November 25, 2009

Cinema Cinema (1979)

This quasi-documentary made by Krishna Shah (Shalimar) explores the history of Hindi language cinema against the political and socioeconomic developments of the 20th century, and by examining the quintessential Indian audience. Shah’s innovative approach is to film a “screening” of the documentary—narrated by Hema Malini, Amitabh Bachchan, Dharmendra and Zeenat Aman—in a real movie theater, in front of an audience which I assume was partly real and partly staged. I really enjoy the audience participation, which on more than one occasion eclipses what’s happening up on the screen in front. The documentary itself is a bit of a mixed bag: there are some lovely bits and pieces of really old, rare films and interesting snippets of information, but the narrative is uneven and falls into the predictable by the end.

September 15, 2009

My ten favorite sharaab songs

jugnu_hema

As a gori mem who enjoys her gigantic icy-cold Kingfishers every day while in India (and “several” glasses of wine every other evening), I do love a good song about the devil’s potion! Inspired by Dusted Off’s post on the same subject, I have changed one of her rules: I’m including fake-pretend drinking because it’s a fascinating (to me anyway) artifact of Hindi movies. If you need to chase someone off, or get them to hate you—pretend to have a drink! (I would be lonely and unwanted indeed!) Of course some would point out that *most* movie drinking is “pretend” unless you are Dharmendra. I am only including songs from movies I’ve seen, where I loved the song and the performance and picturization of it. Liking the film is a plus too, but not strictly necessary.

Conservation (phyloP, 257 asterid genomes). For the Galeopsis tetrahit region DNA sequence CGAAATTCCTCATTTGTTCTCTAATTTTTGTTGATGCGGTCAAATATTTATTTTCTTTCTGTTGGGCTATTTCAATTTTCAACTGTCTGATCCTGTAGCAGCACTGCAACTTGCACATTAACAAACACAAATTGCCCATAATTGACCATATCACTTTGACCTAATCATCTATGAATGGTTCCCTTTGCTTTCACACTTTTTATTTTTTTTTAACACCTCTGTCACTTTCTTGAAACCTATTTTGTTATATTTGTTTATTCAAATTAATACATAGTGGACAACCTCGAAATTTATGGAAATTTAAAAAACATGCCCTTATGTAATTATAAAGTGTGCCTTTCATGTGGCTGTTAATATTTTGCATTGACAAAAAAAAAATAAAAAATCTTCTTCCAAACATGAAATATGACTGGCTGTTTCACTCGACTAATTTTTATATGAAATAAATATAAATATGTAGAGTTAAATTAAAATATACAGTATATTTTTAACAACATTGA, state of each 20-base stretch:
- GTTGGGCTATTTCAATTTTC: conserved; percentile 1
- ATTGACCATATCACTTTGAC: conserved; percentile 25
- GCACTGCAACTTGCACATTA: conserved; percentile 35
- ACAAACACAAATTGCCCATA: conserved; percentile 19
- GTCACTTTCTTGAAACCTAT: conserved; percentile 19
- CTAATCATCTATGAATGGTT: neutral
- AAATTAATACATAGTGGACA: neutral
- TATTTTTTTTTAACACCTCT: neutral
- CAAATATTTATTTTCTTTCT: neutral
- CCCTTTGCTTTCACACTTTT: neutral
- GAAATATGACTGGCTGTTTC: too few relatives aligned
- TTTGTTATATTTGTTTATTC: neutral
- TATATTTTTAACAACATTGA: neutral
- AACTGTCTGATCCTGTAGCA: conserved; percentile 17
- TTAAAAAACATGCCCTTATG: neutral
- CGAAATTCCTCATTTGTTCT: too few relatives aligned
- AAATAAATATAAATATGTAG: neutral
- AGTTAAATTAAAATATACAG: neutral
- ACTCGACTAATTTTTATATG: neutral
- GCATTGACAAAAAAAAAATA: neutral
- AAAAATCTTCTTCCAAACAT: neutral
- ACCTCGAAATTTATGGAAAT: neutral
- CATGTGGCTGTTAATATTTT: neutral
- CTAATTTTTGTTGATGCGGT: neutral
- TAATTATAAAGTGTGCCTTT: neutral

August 31, 2009

Why God why?

Ram Balram (1980) is directed by Vijay Anand and stars Dharmendra and Amitabh (Dharbh? Amitendra?).

The songs are great fun, beginning with “Ek Raasta” which imbibes freely from both KC and the Sunshine Gang (“That’s The Way Uh-Huh Uh-Huh I Like It”) and “Yeh Dosti” all at the same time. Dharam even wears his Sholay cap, and their cute little three-wheeled automobile drives itself as necessary when they want to ride on top of it:

rambalram_ekrasta

rambalram_automobile